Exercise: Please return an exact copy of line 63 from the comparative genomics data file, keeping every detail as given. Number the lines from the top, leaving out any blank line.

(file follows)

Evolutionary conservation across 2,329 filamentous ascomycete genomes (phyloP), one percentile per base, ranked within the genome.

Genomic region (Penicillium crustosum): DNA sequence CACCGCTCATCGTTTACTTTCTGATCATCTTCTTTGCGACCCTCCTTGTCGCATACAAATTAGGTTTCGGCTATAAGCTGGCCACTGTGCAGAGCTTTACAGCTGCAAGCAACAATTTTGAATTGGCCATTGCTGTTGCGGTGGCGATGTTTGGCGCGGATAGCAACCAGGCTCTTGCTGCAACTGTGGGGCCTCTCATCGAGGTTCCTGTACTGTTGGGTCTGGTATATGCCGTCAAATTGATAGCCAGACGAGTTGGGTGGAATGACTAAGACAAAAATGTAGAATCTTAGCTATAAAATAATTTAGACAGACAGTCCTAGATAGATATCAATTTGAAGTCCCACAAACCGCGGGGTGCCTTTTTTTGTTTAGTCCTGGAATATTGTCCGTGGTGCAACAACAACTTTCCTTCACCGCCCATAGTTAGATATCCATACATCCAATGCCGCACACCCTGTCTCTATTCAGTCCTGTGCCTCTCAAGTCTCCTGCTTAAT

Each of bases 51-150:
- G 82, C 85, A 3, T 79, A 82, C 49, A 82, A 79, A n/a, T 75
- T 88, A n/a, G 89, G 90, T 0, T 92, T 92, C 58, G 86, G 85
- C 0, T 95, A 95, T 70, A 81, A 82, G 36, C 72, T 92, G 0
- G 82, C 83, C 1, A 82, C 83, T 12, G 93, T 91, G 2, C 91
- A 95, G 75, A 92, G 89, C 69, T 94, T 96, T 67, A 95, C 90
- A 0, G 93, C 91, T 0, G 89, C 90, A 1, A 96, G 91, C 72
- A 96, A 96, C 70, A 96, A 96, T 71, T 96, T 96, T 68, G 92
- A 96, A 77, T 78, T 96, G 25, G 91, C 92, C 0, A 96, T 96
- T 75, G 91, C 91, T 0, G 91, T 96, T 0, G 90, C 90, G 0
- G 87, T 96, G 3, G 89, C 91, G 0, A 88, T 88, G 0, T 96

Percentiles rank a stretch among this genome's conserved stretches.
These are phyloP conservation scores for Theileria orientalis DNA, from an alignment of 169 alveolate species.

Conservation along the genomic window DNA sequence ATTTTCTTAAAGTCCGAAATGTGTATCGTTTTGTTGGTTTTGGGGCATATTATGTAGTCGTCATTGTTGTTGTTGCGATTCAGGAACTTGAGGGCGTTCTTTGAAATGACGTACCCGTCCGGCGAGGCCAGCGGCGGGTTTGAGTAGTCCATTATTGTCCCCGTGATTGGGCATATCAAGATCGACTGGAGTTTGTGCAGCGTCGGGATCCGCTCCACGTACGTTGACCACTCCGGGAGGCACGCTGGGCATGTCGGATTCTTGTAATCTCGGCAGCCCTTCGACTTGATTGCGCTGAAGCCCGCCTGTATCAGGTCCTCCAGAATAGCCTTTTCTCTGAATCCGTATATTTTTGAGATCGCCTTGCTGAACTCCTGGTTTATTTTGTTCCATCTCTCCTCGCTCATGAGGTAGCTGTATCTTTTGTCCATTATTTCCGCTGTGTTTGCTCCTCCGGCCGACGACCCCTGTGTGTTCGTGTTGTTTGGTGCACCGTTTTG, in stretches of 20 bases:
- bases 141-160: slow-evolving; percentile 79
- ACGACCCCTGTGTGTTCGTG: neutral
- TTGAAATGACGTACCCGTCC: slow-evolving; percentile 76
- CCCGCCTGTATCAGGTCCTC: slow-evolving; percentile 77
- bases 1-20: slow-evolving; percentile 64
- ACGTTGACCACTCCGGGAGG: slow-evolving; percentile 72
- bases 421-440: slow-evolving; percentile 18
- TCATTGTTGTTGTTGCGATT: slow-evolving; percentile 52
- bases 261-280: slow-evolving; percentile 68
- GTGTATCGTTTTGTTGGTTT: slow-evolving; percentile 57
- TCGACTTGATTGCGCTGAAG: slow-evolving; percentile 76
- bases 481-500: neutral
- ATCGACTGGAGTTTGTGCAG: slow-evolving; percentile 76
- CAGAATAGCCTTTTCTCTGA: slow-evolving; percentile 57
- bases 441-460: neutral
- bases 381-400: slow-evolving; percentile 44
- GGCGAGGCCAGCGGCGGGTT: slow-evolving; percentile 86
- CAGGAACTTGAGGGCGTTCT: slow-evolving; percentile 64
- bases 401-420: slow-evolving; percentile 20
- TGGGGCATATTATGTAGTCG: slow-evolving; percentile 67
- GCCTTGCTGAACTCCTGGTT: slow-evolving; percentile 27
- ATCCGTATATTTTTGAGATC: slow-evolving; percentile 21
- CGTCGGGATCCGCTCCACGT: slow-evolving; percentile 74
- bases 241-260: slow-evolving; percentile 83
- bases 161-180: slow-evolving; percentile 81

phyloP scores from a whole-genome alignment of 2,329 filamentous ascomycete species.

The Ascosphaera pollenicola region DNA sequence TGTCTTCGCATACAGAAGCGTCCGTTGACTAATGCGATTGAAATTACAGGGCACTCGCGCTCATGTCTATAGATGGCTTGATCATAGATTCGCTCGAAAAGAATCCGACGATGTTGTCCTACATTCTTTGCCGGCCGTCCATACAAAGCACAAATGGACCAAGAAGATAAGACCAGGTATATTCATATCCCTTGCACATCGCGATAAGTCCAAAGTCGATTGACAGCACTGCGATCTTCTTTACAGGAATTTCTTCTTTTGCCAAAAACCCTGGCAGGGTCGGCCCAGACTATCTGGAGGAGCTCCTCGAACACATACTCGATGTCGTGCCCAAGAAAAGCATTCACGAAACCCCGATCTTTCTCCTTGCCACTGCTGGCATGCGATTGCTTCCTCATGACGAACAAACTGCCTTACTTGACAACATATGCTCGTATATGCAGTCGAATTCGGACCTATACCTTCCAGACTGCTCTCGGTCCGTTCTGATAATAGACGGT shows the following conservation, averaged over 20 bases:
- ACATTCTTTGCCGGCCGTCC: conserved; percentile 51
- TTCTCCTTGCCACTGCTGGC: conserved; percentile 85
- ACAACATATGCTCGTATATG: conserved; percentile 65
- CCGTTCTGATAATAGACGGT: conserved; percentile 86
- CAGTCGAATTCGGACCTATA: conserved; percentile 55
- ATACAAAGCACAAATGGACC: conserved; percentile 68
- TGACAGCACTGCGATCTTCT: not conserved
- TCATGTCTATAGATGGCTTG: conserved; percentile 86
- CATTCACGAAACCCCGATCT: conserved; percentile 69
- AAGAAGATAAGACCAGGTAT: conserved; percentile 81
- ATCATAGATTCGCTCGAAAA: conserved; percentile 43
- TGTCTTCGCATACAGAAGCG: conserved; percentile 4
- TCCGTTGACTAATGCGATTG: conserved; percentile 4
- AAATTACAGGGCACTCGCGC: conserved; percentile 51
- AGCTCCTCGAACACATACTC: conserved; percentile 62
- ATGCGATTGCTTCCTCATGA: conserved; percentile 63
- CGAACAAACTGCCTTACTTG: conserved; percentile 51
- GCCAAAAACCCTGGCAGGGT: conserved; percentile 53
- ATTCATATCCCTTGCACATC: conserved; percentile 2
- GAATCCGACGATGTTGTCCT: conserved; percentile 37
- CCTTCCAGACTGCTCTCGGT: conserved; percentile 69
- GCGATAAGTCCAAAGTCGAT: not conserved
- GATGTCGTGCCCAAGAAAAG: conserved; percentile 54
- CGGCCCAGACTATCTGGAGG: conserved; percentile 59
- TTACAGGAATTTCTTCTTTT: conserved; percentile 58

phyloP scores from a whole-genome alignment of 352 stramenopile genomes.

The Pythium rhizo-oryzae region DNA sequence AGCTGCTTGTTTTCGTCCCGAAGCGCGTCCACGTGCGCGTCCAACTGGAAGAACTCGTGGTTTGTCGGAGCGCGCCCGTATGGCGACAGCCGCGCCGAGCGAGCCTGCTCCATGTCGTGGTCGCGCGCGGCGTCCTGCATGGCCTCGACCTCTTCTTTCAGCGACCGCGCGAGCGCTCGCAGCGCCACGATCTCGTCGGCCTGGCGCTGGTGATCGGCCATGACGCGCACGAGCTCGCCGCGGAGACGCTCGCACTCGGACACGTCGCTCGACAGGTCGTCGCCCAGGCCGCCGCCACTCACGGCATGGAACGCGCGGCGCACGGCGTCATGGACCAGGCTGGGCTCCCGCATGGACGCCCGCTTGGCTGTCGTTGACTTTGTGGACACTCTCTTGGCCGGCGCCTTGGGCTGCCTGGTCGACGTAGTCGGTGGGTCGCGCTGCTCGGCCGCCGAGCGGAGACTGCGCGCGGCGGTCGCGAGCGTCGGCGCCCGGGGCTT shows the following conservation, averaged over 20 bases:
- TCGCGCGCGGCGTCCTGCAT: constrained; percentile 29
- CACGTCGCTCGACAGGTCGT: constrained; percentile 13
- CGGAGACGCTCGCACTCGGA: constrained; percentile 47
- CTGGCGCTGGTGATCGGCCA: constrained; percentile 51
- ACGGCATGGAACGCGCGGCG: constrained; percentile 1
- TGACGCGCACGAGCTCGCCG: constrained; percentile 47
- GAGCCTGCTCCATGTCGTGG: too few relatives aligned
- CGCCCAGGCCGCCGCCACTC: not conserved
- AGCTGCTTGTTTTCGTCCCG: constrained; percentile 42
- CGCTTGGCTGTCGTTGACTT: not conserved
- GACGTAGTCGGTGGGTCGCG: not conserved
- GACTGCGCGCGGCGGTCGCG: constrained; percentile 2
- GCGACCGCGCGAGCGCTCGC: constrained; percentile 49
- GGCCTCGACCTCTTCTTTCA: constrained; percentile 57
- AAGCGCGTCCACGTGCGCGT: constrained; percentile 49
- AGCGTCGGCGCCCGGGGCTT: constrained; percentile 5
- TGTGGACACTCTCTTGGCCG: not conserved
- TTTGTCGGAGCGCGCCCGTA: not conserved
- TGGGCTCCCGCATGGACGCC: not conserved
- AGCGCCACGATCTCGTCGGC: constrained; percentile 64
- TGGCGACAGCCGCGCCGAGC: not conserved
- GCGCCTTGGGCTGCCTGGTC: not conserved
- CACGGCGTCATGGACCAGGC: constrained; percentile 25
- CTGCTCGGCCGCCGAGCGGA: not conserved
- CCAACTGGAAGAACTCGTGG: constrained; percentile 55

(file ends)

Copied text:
- GAATCCGACGATGTTGTCCT: conserved; percentile 37